Don’t crucify me, Android lovers! I know some of you angrily clicked the link to this article to tear me a new one, but hear me out first — I’m one of you. I have the Samsung Galaxy Note 20 Ultra and it has a cornucopia of features that the latest iPhone, though packed with the world’s most powerful mobile processor, can’t compete with.
When a bar is too loud with chatty patrons and wall-shaking music, I yank out my S Pen, scribble my drink order on the display, and show the bartender. The look of relief that comes across their face is priceless, as if to say, “Thank you for giving me a break from reading lips and yelling ‘Huh?!’ every so often.”
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Can the stylus-free iPhone do that? I didn’t think so!
Google Assistant and Bixby are my digital servants — er, I mean “assistants” — who listen to my commands, whether it’s launching an app, setting alarms and timers, playing fun games, telling bedtime stories, and more. Siri, on the other hand, is one lazy chick. If it were personified as my real-life au pair, Siri wouldn’t listen to my request to vacuum my rug — she’d rudely text me a Roomba instruction manual instead.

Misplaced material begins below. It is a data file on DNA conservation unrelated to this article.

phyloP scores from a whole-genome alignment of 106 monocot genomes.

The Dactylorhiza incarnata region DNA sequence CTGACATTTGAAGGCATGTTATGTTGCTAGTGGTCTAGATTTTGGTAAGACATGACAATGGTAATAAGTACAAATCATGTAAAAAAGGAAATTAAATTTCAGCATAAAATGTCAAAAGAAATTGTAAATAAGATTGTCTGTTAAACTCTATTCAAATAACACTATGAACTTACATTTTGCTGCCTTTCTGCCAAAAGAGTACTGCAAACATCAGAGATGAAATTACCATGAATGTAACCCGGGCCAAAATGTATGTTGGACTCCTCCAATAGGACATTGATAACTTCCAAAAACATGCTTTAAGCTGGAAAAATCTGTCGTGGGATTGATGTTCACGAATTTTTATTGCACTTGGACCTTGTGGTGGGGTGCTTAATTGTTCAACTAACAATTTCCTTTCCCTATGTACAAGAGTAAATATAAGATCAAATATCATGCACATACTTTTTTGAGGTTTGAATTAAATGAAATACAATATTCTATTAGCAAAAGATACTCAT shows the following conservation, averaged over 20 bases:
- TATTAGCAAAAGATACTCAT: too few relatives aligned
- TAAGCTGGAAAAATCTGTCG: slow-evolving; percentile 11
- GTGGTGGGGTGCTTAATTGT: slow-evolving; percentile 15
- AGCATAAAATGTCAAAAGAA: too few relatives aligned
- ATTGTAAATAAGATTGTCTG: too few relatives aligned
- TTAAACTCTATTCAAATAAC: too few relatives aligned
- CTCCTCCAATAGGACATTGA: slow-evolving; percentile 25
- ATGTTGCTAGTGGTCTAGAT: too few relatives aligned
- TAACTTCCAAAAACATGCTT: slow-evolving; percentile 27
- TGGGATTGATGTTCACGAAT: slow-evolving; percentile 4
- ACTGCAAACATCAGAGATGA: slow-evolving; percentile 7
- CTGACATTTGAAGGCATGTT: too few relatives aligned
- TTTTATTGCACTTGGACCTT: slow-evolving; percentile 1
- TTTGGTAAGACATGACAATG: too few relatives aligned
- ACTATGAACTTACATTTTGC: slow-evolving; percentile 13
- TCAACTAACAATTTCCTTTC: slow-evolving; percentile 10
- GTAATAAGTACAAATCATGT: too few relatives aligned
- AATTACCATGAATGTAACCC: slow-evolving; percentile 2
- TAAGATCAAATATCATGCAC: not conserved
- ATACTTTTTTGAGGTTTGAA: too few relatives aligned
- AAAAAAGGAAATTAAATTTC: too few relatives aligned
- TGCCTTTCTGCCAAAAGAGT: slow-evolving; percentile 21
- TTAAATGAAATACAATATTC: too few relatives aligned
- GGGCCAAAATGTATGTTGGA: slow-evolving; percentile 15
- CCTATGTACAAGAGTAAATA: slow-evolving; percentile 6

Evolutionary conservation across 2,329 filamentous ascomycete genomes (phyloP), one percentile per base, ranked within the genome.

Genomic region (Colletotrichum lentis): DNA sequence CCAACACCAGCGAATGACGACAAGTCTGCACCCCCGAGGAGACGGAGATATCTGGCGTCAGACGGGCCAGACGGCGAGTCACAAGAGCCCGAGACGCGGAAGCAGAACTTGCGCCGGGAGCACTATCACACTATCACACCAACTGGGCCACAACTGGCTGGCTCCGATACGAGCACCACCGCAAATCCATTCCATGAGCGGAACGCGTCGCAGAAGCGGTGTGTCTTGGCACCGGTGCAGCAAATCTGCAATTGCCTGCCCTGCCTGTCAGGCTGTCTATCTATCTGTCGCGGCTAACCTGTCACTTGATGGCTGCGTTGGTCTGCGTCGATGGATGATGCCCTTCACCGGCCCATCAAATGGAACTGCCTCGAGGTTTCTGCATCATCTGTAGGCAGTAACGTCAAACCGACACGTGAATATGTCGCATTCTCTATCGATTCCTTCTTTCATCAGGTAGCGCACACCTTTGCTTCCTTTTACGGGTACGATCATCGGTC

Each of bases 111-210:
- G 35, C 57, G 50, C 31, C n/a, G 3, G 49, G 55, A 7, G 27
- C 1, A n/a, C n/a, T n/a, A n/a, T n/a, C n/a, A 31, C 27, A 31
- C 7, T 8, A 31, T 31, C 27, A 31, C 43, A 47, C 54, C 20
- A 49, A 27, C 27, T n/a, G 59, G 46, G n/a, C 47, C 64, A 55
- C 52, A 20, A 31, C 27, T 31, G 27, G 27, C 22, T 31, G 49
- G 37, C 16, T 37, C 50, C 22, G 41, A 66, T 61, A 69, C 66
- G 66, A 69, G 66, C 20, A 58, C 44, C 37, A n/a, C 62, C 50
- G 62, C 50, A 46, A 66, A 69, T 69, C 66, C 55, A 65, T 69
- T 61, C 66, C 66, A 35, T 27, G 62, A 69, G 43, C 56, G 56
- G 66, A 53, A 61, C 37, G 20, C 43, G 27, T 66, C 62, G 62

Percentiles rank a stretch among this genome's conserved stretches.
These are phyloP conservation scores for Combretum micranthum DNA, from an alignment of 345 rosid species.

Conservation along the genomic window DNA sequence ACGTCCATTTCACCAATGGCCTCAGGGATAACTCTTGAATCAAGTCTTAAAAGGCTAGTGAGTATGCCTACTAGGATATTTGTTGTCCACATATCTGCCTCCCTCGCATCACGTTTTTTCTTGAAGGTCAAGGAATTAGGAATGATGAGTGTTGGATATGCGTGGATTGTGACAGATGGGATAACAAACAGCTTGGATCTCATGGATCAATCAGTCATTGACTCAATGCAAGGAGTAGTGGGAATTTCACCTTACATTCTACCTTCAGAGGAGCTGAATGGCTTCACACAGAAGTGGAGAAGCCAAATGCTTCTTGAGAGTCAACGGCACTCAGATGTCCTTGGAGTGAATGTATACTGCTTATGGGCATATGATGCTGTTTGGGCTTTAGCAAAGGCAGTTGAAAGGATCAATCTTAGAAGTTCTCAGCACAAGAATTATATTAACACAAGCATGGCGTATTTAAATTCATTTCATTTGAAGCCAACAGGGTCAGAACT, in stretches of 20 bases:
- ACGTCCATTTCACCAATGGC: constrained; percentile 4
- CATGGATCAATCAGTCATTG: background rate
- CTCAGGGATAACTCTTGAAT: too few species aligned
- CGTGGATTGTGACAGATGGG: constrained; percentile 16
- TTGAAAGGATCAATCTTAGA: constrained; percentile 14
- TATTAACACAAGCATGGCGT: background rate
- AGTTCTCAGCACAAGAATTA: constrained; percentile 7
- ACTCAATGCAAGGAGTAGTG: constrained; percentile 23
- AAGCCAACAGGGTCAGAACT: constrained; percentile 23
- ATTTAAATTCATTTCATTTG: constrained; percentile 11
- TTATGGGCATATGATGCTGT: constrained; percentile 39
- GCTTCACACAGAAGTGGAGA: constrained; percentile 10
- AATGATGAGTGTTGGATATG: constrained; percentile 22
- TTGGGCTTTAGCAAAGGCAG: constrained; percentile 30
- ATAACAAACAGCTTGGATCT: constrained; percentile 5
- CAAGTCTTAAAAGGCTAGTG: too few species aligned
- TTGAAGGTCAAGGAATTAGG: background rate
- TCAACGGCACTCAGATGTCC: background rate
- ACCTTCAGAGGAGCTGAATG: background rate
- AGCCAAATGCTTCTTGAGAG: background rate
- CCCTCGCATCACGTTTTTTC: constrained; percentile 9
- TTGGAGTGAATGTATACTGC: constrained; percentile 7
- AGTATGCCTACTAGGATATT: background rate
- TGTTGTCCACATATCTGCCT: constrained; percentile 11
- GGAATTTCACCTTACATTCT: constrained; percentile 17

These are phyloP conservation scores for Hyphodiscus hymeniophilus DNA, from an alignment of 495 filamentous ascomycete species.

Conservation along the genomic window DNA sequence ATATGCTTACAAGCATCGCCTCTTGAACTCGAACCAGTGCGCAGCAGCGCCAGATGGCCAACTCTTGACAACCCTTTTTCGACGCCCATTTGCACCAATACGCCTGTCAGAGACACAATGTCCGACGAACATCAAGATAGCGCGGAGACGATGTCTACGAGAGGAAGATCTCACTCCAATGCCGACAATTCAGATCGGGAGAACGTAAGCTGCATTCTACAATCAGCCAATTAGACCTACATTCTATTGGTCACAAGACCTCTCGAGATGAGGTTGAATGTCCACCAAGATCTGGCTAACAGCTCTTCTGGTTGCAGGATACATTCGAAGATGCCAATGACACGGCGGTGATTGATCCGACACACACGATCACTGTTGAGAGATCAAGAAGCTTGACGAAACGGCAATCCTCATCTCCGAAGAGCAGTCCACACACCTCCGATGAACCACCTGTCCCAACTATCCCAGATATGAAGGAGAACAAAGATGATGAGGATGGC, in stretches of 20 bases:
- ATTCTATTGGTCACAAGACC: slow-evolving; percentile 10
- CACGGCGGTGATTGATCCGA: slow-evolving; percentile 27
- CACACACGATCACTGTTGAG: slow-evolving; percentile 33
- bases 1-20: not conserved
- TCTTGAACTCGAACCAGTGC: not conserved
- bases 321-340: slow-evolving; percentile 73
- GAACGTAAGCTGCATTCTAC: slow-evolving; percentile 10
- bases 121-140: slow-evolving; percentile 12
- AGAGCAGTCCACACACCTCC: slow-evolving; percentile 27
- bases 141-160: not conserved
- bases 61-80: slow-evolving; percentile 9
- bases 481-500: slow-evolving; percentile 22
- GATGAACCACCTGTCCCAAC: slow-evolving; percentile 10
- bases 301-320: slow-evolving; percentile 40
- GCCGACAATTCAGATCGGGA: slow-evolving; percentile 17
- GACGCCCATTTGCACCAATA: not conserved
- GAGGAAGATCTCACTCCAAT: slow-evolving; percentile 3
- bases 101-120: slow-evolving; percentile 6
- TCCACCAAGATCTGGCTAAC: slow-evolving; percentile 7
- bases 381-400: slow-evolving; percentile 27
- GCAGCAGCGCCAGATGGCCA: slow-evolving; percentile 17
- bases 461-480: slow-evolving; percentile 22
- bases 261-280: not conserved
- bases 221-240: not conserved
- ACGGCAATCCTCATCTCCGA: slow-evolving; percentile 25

I can go on and on about why Android has an edge over iOS, however, when it comes to traveling, I’m changing my tune. At WWDC 2022, Apple showed off the new iOS 16 features headed to iPhone later this fall, and as someone with a bad case of the travel bug, the Cupertino-based tech giant may have seduced me to the dark side.
With incredible, forthcoming updates to Apple Wallet, Maps, and Live Text, the iPhone is looking more and more alluring to hodophiles, digital nomads, and other frequent travelers
iOS 16 features that may entice Android-owning travelers to switch
I’ll bet money that Apple’s software development team is filled with globetrotters who’ve stumbled upon frustrating issues while traveling — and they sought to solve those headaches with updates to iOS 16. Many of the inconveniences I’ve encountered while visiting foreign countries seem to be rectified with Apple’s new focus on bringing more travel-friendly features to the iPhone.
Below are the new iOS 16 features that may entice you to make the iPhone your daily driver, especially if you often travel for pleasure.
Translating text in photos and videos
Imagine that you’re vacationing in an exotic location where you can’t speak nor read the language, but you want to try a delicious cultural dish at a restaurant frequented by locals. The waiter gives you the menu, but it looks like hieroglyphics. You start to panic because you don’t want to order the wrong entrée. Thanks to Live Text, you can take a photo of the menu, highlight the words that are unfamiliar to you, and get a translation from the foreign language to your native tongue.
Sure, you can also do this on Android via the Google Translate app, but Apple plans to take it a step further and expand Live Text to video for iOS 16. I’ve had an experience where I recorded a walking tour of a city, and when I got to the hotel to watch it, I’d spot interesting signs, ads, and awnings — all with words that I don’t recognize. Here is where Live Text in Video shines; I can translate the words in my videos in a snap.
Multistop Routing in Maps